Skip to content

The latest in a long list of fascinating Label Resource entries is Taj of India. Many thanks to VFG member Jennifer Binns (Hollie Point) for her research and writing.

Taj of India was a popular 1960s footwear brand that boasted a novel appearance and an equally unique origin. The shoes featured hand-loomed silk uppers, golden Mylar soles, bold pink interiors, brass heels, and slightly upturned toes. Taj shoes were intended for indoor wear and were marketed as glamorous slippers for at-home entertaining. Faie Joyce, the former vice president of Joyce of California, a well-known accessories label, was the general manager and head designer.

The brand Joyce developed, which arrived in stores in early 1961, was owned by Products of India, a business led by John D. Rockefeller 3rd. Rockefeller and his partners were motivated by more than profit. Products of India was established in 1959 as part of a larger cold-war era effort to develop consumer goods in India that would be palatable to American buyers. It was set up for the express purpose of creating a reliable export market for manufacturers in India while increasing the region’s industrial capabilities and promoting goodwill between the US and India. In short, it sought to expand the reach of capitalism in an area of the globe that was believed to be vulnerable to communism.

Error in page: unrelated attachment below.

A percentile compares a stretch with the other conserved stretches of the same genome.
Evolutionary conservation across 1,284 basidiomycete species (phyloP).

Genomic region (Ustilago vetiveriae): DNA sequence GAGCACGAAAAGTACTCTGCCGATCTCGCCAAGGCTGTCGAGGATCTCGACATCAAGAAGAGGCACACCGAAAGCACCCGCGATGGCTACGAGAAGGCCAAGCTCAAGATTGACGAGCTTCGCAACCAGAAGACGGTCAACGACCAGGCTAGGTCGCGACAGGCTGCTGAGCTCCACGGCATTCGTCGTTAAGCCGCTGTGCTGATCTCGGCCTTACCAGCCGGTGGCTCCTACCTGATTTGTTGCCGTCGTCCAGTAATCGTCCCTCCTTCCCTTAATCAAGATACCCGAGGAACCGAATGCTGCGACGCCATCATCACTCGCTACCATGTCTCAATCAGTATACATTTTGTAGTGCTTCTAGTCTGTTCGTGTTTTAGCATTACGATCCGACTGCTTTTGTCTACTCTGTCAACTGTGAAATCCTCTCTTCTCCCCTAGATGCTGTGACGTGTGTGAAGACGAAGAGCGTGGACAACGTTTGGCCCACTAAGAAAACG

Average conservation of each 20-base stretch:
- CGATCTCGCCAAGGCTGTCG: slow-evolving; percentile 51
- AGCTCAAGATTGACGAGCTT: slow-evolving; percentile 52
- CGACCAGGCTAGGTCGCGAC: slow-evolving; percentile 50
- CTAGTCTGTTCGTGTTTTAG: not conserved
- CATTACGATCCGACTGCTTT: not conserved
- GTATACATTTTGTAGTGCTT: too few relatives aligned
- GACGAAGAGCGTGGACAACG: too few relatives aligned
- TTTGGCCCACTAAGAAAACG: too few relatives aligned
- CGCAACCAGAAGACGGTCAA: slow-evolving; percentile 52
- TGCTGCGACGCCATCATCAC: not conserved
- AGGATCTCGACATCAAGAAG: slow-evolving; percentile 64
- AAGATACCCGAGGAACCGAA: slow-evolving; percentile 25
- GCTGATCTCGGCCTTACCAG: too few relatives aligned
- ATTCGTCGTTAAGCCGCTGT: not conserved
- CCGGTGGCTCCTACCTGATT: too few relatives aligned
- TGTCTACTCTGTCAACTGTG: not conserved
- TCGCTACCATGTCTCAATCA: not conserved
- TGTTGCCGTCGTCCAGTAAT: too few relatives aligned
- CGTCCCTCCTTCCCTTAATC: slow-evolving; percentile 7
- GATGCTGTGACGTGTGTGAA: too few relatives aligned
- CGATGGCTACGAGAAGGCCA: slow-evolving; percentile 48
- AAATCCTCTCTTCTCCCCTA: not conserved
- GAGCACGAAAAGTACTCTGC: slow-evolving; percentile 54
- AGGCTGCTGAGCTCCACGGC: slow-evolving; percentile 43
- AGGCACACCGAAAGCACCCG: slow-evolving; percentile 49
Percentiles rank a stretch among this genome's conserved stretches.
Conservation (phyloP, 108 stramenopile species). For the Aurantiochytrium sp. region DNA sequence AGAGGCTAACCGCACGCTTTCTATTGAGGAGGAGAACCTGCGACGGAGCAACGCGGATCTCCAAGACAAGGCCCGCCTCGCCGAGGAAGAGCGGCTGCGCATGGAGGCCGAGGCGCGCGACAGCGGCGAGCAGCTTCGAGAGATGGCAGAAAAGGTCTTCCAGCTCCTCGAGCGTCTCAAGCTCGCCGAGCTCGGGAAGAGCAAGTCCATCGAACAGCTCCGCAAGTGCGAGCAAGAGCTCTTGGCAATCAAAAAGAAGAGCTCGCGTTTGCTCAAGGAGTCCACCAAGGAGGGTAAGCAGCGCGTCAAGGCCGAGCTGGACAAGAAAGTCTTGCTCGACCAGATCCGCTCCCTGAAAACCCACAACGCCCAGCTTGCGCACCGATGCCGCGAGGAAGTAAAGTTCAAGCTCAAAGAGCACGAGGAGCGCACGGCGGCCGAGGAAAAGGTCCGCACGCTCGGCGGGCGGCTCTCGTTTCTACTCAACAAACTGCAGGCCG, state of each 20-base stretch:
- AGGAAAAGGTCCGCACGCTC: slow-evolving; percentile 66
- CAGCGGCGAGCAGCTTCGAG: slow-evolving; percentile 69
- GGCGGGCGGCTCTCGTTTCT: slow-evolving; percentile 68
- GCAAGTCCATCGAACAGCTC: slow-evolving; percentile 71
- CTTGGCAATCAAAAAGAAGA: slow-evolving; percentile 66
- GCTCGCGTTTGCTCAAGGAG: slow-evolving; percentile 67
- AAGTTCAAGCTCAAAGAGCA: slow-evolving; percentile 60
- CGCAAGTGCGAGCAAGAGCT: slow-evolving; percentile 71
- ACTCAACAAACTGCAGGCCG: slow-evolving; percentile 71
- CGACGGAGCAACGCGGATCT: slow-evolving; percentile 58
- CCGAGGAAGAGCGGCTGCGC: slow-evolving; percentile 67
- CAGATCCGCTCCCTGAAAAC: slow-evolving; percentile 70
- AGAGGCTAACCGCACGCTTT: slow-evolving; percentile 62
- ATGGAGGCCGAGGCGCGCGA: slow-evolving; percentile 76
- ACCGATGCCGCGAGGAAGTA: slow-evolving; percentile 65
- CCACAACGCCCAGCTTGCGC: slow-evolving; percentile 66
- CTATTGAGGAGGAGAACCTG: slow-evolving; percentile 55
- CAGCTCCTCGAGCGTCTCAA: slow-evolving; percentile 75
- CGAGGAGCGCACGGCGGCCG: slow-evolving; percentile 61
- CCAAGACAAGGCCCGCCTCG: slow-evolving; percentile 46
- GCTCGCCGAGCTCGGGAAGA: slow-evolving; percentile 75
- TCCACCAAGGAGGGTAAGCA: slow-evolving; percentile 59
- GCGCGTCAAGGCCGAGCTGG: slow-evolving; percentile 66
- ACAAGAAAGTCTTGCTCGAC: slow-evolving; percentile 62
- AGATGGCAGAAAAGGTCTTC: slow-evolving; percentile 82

Thus, in keeping with the company’s political and philanthropic goals, Taj of India shoes were promoted to the American public as an altruistic means of fostering cultural exchange with a potential political ally while providing individuals who purchased them with an effortless method to help bolster the standard of living in India. However, despite their Indian-influenced aesthetics, the only part of the shoes that were manufactured in India was the fabric that composed the upper. The shoes were designed by Joyce, an American, The brass heels were made in Italy, and the finished products were constructed in New York.

The shoes were considered a luxury item and carried a high retail price tag. In addition to the US they were sold in international fashion centers such as Paris and London. The slippers sold well but Products of India ultimately failed to achieve its goal of providing aid to India via commercial ventures and the company was dissolved in 1967. However, the Taj of India brand changed hands in 1966 and for a few years the shoes continued to be made and sold under the name Taj Tajerie. Arnold Scassi designed for the label briefly in early 1970 but the company ceased production later that year.

Written by Jennifer Binns of Hollie Point

From a 1960s Taj of India shoe

From a 1960s Taj of India shoebox lid

Both images courtesy of The Umbrella Lady